The volume can be increased by 150 %: this is the ideal value established on a sample of 450 people (Fig. 8). In practice, the lips can be increased but without making the radial folds of the lips disappear by over-distension, which gives a very unnatural "tench snout" appearance.
The upper lip can be increased, but not more than the height of the lower. An important study has established that the preferred ratio between the upper and lower lip is 0.68/1, which almost perfectly corroborates the academic artistic ratio (0.66/1), but not the golden ratio (0.618), nor the ratio requested by our patients (1/1 or even more).
Philtral ridges and a prominent cupid's bow are not suitable for all mouths. Research conducted by Professor Suzanne Ashley of the University of Washington shows that there is a clear correlation between the visibility of the philtrum and the cupid's bow on the one hand and the size of the upper lip on the other.
The thinner the latter, the less philtral visibility there is. It is therefore necessary to keep a coherence between these elements and take into account the natural anterior morphology.
Visibility of the upper central incisors at rest, as seen in Georgia May Jaegger or Brigitte Bardot young, and a lower lip "bilobed" as in Angelina Jolie or Lindsay WixsonThese lips are called "pouty lips" by the Anglo-Saxons, because they are reminiscent of a child's lips (figure 9).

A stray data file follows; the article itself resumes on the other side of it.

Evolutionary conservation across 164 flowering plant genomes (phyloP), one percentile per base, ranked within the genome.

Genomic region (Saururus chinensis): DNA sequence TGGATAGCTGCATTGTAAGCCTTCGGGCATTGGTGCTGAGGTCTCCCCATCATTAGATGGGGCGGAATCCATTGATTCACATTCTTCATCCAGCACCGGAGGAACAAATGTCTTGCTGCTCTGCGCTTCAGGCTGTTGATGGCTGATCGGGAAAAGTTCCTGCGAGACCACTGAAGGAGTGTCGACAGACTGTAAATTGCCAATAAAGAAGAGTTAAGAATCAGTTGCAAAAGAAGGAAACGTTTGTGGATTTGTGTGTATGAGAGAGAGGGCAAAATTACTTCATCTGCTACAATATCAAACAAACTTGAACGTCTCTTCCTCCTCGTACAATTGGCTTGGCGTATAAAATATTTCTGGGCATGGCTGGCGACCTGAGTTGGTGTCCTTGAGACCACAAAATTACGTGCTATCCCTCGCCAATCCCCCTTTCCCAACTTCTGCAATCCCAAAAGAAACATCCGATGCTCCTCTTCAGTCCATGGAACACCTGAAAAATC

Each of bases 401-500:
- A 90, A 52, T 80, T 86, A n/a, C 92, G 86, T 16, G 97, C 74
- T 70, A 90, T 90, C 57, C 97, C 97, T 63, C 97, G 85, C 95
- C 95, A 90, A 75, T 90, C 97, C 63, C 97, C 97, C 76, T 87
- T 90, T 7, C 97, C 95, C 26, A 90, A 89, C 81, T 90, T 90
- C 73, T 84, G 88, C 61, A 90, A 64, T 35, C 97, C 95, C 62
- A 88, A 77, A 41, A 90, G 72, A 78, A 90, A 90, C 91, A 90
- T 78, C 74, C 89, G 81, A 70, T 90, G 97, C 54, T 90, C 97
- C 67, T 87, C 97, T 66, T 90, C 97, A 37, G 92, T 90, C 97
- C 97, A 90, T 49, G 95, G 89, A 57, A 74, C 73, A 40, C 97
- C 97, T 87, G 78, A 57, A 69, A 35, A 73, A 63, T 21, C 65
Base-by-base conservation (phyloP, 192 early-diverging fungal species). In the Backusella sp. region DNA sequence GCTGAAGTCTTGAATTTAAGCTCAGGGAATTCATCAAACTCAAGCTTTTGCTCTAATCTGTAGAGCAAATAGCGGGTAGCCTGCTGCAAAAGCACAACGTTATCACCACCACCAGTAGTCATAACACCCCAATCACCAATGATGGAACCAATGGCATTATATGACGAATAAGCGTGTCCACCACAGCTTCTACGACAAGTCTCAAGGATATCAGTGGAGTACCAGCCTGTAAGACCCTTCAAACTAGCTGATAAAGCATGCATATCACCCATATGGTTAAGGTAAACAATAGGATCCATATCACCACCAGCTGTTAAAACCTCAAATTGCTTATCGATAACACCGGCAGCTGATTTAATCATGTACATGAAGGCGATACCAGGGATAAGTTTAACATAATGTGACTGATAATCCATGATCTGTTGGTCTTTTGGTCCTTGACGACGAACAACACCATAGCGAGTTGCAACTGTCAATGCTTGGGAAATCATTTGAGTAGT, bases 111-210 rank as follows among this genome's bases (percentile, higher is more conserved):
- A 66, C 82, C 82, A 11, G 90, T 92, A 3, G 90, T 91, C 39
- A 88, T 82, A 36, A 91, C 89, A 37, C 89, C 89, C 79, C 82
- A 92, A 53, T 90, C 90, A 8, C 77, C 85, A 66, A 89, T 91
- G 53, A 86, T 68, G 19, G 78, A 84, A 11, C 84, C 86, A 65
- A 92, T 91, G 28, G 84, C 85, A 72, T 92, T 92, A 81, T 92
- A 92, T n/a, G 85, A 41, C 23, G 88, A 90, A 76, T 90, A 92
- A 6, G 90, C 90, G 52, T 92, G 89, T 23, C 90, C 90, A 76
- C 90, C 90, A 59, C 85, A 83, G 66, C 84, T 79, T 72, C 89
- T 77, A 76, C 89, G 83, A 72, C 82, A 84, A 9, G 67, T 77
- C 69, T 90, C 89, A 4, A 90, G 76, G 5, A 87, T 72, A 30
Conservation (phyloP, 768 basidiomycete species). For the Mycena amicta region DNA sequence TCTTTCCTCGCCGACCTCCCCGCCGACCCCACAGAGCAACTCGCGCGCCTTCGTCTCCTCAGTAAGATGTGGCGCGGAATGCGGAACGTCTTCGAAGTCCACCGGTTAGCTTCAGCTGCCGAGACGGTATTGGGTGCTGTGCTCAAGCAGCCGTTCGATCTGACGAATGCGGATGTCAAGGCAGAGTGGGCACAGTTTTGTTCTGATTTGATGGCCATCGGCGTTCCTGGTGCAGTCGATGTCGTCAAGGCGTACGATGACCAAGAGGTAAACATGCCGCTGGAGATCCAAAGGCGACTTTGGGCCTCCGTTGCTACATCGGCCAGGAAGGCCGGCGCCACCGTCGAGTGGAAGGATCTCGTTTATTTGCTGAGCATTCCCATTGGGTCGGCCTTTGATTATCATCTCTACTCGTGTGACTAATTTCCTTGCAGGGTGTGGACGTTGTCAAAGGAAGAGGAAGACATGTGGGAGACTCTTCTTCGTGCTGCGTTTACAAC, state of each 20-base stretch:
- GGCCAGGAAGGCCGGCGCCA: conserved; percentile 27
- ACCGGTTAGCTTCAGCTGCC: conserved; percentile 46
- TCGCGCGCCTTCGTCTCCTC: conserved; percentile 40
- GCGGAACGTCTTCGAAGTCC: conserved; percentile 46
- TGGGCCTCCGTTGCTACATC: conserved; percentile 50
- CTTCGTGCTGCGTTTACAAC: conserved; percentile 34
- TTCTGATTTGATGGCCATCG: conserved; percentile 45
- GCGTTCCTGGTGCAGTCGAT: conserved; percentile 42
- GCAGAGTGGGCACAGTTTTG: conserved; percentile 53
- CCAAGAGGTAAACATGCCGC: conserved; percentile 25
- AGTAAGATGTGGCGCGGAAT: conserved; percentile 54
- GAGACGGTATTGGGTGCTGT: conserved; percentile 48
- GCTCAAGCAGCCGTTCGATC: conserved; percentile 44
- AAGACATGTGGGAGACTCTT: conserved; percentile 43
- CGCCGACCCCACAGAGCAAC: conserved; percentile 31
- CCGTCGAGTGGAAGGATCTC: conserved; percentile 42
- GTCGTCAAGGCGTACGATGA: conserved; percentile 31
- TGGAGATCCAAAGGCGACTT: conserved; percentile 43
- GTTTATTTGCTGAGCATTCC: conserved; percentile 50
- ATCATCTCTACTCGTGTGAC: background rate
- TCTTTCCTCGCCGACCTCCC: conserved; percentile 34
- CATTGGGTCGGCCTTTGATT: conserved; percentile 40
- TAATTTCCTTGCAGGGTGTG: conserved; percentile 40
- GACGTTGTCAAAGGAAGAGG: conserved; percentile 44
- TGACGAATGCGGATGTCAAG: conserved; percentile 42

Numerous researches have established that pouty lips represent the must of sensuality for the young generation.
But again, not all faces can benefit from such features.
The desire to make the upper central incisors appear can result in very artificial "curtain" or "hare's beak" mouths, and the desire to create a bilobed lower lip can increase the projection too much in relation to the upper lip and the nose-chin line.
The results must be harmonious, but also natural
All of these criteria should therefore generally only apply to the young woman under 40, rarely more.
For older patients, a classic ratio consistent with age will be respected.
It is also important to keep in mind that changing the dimensions of the mouth can greatly alter other facial features.
For example, when an upper lip is increased, the height of the philtrum is decreased and therefore the height of the chin is optically increased.
In a person who already has a large chin, you should obviously avoid making this mistake.
Here are some examples obtained in the office.
No one will dispute that the realization of a beautiful mouth, and a fortiori of a beautiful face, must be done in the rules of art.
These rules constitute a framework from which one can nevertheless escape according to the characteristics of each face.
It will also sometimes be necessary to go beyond the limits to adapt our gestures to the evolution of the demand, but always in proportions that we will control thanks to artistic references and thanks to the sociological data.
We are indeed experts, and therefore the only decision makers, guardians of the harmony and naturalness of our "works".
However, it is desirable to acquire this artistic methodology, to "educate the eye" as Monet said. This new way of looking at things will allow us to make much more accurate therapeutic decisions, with the result that patients and their families will be pleased with the aesthetic results.
There is little doubt that in the near future, patient preference will shift to this type of expertise.